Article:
There are five expected outcomes – having stronger policy and legal and regulatory framework to ensure the protection of children from all forms of violence and abuse; to have improved access to services for children affected by violence; to have stronger families and community, building capacities within families and communities to address issues related to children and violence; enhance public education sensitisation and training in violence prevention, the care of child victims and children’s rights; and the establishment of an integrated framework for the effective coordination, implementation, monitoring and evaluation of the national plan of action.

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  1. I agree with Nat this image is inaccurate and insulting. The children being abused in Jamaica are black and the image of the article should reflect that. I would also like it removed or changed to a more suitable image.

  2. Firstly, I would like to address this disingenuous picture you have used to represent your article. This image is not only an egregious misrepresentation of the realities of child abuse in Jamaica it is a direct insult to the thousands of child abuse victims in Jamaica who are BLACK! And by extension, it is an insult to all self-respecting black people. Quite frankly this image is criminal, I don’t know how this passed the editors but what’s more concerning is how a black woman, a potential or current mother of black children, the one who you would expect to be more affectionate, caring, compassionate and sensitive to matters as these would choose an image like this to represent child abuse in Jamaica. There is not one child in Jamaica being abused that looks like the image in your article. This is disgusting, atrocious and criminally offensive, I demand an immediate amendment to a more suitable image. There are more than enough royalty-free stock images of black children on the internet to choose from.
    Secondly, I hope this new partnership will address one of the main vehicles (pun intended) of the mass abuse of Black children in Jamaica, the infamous transport sector. The horrid conditions of the transport sector are exposing our children to all types of sexually explicit, extremely violent and self-demeaning quotidian bombardments of “garbageous” mind-polluting vibrations which some refer to as music. These are played at awfully high levels and glorify the most self-degrading lyrics which among other things invoke listeners with an intense euphoric contentment with being a hypersexualized, impulsive, buffonish “dunce-bat”. This is serious as the minds of our black youth are very impressionable and when this psychological abuse and maltreatment is internalized it will only give birth to further degeneracy within the society. Is it no surprise that we are already seeing the barrage of violent crimes such as robbery, murder, scamming and rape among other crimes happening right in the schools by both male and female students.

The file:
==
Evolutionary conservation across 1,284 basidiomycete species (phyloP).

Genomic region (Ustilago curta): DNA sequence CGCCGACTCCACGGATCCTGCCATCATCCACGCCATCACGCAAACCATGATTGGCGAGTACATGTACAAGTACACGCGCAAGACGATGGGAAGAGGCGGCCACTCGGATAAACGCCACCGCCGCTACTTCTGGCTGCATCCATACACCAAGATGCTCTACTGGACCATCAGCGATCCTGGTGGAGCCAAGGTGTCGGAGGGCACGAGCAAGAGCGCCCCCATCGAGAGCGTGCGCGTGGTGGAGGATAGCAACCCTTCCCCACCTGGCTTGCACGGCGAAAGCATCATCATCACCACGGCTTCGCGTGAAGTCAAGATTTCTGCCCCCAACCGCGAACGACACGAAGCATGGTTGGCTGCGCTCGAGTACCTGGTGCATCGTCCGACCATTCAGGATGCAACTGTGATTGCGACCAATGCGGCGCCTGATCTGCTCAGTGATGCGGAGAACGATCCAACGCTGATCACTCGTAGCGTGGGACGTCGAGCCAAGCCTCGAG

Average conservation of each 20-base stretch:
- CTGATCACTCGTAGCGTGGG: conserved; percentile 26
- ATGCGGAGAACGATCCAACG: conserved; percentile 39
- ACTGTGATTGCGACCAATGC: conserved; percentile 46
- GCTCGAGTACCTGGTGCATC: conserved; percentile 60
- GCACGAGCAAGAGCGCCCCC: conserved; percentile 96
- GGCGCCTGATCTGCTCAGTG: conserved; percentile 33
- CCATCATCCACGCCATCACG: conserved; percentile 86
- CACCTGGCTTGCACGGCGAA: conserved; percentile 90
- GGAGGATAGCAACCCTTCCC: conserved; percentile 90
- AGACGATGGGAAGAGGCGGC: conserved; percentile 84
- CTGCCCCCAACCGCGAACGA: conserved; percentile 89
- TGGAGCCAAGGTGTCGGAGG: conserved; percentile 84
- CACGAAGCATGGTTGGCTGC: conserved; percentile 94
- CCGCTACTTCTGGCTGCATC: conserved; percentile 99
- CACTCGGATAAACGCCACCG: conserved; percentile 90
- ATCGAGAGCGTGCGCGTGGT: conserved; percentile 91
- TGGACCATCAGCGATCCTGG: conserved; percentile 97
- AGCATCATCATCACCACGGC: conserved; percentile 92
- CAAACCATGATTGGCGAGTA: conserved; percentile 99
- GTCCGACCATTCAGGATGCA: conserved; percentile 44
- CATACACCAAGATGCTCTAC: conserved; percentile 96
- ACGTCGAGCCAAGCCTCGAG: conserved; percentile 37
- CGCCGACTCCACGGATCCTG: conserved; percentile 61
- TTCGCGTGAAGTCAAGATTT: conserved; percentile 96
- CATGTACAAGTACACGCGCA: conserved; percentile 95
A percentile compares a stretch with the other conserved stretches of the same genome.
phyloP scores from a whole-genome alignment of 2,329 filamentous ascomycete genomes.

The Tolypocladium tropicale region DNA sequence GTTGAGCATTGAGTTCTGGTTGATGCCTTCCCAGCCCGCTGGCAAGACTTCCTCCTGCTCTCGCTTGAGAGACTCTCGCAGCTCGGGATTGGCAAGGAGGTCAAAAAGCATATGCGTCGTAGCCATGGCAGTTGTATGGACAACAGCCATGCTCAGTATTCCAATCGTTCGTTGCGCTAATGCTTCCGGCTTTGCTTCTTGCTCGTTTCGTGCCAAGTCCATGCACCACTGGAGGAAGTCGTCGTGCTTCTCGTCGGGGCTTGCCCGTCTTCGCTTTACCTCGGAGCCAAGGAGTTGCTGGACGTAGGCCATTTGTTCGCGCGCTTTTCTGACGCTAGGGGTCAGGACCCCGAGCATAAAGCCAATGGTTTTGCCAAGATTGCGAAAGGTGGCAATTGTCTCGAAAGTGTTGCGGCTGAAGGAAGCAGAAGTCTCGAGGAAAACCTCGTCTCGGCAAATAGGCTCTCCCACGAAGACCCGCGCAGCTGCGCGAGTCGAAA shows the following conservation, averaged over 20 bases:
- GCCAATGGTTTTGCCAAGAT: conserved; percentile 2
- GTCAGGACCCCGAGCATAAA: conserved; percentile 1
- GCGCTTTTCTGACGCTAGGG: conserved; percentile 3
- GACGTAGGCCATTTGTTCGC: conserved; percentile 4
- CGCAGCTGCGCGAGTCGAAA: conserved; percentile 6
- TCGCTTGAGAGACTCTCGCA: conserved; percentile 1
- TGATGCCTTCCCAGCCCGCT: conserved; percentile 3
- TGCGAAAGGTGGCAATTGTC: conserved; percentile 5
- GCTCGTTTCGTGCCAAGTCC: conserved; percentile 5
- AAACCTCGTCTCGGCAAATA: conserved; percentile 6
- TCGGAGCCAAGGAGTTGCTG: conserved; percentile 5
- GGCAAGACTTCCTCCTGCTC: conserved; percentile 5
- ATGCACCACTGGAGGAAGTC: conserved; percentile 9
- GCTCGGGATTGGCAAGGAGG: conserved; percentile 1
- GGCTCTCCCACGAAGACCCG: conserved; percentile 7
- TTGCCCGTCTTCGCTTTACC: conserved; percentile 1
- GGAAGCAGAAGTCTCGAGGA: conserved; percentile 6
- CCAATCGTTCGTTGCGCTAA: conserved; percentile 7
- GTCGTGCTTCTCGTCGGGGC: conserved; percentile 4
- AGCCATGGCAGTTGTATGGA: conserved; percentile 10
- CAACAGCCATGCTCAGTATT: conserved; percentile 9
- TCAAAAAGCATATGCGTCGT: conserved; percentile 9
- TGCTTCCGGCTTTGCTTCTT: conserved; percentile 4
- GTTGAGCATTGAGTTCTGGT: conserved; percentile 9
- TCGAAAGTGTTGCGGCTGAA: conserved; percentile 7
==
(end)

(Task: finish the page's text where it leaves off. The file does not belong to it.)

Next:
As it stands the virus of the sick society has already infected the vast majority of black children and is now festering into a sore, sucking away their dignity, intelligence and innocence. This is the real pandemic which needs to be immediately addressed if we intend to have a future.